UK summer drought 30 times more likely due to climate change

Human-induced climate change has made the 2018 record-breaking UK summer about 30 times more likely to occur than it would be naturally.

The Met Office has told delegates at an international climate change conference in Poland that there was now a 12% chance of the drought-inducing temperatures returning.

Prof. Peter Stott, a world-leading expert on climate attribution based at the Met Office and the University of Exeter in the UK, explained that the provisional study compared computer models based on today’s climate with those of the natural climate without human-induced emissions.

“We find that the intensity of this summer’s heatwave is around 30 times more likely than would have been the case without climate change,” he said.

Rising odds

Met Office scientist Dr. Nikolaos Christidis who was also involved in the study added: “Our models show that there is now about a 12% chance of summer average temperatures being as high as the UK experienced in summer 2018. This compares with a less than half per cent chance we’d expect in a natural climate.”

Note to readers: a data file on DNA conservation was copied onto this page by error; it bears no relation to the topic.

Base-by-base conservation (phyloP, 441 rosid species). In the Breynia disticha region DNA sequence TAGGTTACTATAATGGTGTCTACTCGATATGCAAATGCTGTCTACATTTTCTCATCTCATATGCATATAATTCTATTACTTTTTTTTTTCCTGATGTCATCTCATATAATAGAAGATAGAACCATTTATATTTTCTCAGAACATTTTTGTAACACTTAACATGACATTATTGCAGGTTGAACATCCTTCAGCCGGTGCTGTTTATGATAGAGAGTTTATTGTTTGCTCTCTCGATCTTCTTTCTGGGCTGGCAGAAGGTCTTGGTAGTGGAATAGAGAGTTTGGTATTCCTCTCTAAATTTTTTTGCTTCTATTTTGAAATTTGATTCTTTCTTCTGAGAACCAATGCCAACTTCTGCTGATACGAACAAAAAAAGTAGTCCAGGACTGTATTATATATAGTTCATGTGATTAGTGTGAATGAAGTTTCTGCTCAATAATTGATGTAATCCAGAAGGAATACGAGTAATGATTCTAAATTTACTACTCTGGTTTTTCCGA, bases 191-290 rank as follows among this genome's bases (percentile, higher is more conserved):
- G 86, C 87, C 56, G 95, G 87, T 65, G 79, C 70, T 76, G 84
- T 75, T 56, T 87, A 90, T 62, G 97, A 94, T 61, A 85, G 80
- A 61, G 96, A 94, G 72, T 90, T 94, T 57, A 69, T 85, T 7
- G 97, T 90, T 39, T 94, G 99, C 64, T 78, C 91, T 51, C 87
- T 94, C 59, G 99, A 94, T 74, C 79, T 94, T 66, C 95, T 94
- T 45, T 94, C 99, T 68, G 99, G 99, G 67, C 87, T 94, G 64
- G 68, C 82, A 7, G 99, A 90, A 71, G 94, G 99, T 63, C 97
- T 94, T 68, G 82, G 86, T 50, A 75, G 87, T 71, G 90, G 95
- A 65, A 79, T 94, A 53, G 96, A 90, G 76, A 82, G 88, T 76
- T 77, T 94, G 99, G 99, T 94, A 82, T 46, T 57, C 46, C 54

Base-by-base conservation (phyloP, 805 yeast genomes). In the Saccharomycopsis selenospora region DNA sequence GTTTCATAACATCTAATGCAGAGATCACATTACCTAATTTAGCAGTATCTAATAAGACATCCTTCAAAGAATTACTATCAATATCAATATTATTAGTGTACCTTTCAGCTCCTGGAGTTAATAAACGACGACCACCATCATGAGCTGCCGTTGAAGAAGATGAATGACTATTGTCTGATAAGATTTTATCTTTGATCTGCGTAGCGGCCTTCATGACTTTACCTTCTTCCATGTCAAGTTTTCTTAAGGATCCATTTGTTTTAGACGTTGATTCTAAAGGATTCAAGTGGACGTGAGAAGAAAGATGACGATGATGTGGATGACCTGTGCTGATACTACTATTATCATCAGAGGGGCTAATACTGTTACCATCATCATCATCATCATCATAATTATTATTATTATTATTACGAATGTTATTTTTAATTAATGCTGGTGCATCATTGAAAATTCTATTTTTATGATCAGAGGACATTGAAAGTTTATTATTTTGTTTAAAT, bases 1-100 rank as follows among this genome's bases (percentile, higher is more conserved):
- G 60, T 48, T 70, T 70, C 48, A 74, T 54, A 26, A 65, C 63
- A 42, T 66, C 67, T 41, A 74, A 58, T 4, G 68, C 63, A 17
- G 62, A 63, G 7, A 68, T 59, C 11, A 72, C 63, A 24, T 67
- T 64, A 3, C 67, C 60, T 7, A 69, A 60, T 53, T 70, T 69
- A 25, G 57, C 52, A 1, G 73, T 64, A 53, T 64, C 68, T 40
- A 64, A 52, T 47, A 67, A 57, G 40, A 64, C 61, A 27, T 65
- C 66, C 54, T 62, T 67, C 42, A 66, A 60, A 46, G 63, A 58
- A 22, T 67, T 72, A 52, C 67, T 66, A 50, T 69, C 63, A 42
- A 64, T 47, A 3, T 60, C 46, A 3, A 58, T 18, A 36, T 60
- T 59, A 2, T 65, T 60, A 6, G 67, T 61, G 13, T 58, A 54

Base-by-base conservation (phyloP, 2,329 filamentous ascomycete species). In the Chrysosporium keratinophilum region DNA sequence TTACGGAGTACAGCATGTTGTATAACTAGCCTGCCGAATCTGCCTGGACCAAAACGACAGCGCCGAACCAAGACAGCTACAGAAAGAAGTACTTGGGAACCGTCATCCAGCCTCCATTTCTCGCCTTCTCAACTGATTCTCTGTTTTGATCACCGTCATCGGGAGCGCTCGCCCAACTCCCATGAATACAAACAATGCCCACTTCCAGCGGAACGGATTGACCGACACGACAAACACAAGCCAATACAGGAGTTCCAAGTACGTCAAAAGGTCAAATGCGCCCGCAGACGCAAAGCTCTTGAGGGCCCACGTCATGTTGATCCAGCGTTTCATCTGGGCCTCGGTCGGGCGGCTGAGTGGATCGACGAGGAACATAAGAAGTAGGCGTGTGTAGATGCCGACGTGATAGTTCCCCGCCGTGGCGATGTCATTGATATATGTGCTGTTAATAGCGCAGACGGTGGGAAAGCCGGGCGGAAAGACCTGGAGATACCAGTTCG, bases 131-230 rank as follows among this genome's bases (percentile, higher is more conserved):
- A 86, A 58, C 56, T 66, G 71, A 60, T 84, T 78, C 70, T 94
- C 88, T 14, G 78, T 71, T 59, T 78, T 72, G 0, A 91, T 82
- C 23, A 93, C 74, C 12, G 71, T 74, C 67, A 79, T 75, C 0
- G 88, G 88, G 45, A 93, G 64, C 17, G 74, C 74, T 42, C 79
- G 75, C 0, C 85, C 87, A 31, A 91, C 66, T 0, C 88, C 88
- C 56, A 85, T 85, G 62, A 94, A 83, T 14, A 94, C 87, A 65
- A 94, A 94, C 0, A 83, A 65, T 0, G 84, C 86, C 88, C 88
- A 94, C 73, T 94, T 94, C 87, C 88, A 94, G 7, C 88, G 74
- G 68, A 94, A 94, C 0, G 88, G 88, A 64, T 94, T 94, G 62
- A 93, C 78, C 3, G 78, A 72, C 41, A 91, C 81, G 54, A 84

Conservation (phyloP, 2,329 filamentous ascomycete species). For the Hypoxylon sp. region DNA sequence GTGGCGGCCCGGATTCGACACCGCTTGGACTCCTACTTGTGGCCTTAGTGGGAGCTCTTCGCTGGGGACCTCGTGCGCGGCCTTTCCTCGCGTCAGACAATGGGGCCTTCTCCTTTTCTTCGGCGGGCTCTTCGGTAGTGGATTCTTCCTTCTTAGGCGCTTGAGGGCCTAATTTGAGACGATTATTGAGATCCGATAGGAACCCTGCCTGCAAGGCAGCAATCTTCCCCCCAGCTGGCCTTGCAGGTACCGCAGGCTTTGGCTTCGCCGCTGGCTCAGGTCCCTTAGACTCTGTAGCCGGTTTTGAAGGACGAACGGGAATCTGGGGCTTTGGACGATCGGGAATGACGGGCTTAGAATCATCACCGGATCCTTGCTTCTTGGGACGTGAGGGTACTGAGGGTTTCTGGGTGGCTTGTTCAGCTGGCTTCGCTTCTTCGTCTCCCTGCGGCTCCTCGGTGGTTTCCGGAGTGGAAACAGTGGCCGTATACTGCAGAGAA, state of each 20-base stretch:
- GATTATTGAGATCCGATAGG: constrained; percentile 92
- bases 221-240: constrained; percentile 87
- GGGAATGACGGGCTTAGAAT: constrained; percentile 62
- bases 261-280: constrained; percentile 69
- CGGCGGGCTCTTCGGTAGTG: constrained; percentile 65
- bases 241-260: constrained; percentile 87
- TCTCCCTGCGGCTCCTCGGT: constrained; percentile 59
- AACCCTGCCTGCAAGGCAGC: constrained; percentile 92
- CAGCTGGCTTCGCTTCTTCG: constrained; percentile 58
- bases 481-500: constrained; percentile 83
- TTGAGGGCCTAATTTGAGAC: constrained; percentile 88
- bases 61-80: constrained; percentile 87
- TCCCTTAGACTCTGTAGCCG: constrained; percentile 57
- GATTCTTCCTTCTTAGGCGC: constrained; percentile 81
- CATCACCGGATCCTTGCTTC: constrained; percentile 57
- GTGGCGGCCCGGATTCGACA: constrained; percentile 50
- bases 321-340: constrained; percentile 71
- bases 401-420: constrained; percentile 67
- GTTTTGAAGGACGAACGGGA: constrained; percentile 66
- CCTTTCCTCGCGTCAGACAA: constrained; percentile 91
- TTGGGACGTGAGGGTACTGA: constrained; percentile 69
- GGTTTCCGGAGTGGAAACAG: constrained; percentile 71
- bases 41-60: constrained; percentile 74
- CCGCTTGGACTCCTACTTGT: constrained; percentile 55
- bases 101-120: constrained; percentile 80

In the UKCP18 climate projections published earlier this month, the Met Office described that by mid-century, such hot summers could become very common, happening around 50% of the time.

Prof. Stott said: “This rapidly increasing chance results from the increase in concentrations of CO2 and other greenhouse gases in the atmosphere.”

2018 was the equal-warmest summer for the UK in a series from 1910, along with 2006, 2003 and 1976.

Record-breaking summer

The UK’s hottest day of the summer was on July 27, with 35.6°C recorded at Felsham, Suffolk.

Temperatures exceeded 32°C widely across East Anglia and south-east England on both July 26 and 27 and 35°C was reached on both dates in parts of East Anglia, Kent and central London.

Temperatures above 35°C are unusual but not unprecedented in the UK, having been recorded in the summers of 2015, 2006, 2003, 1995, 1990 and 1976.

Prof. Stephen Belcher, Met Office chief scientist said: “The extreme temperatures experienced in the UK and around the world during summer 2018 had a significant impact upon many people’s lives.

“Analysis from scientists at the Met Office has shown that we now live in a climate in which heatwaves will occur much more frequently and, depending on the choices we make around greenhouse gas emissions, we could reach a point in the future when we can expect a hot summer like that of 2018 to occur every year.”